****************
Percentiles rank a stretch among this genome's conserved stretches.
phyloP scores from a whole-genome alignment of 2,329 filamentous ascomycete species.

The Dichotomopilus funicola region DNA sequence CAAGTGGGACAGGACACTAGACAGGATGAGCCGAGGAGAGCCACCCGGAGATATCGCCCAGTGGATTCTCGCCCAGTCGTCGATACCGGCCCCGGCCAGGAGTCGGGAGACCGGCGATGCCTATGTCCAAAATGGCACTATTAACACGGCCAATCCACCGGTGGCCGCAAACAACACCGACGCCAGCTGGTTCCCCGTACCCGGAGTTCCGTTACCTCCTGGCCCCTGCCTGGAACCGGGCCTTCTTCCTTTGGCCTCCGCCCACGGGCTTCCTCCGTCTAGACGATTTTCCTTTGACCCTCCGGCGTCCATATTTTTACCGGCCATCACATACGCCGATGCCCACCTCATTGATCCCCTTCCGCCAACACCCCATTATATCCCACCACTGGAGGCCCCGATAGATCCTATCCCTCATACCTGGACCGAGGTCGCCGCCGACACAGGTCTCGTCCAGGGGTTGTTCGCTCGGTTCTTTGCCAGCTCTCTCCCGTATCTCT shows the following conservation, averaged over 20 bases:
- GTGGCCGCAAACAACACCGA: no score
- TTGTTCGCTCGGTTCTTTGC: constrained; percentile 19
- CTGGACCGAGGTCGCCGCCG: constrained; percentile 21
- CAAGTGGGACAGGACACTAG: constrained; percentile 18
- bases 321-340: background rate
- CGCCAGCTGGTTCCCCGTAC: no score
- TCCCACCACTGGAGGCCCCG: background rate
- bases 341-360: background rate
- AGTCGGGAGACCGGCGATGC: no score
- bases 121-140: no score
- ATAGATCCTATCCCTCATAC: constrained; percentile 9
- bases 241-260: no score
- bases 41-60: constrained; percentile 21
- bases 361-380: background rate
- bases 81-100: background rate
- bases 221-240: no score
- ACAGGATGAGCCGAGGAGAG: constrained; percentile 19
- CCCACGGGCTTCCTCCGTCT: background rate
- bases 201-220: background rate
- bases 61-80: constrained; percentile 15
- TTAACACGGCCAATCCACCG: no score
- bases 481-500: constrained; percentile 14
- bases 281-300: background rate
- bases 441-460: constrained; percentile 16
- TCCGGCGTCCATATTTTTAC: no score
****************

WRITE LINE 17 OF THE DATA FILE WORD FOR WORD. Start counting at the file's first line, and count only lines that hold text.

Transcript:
- bases 361-380: background rate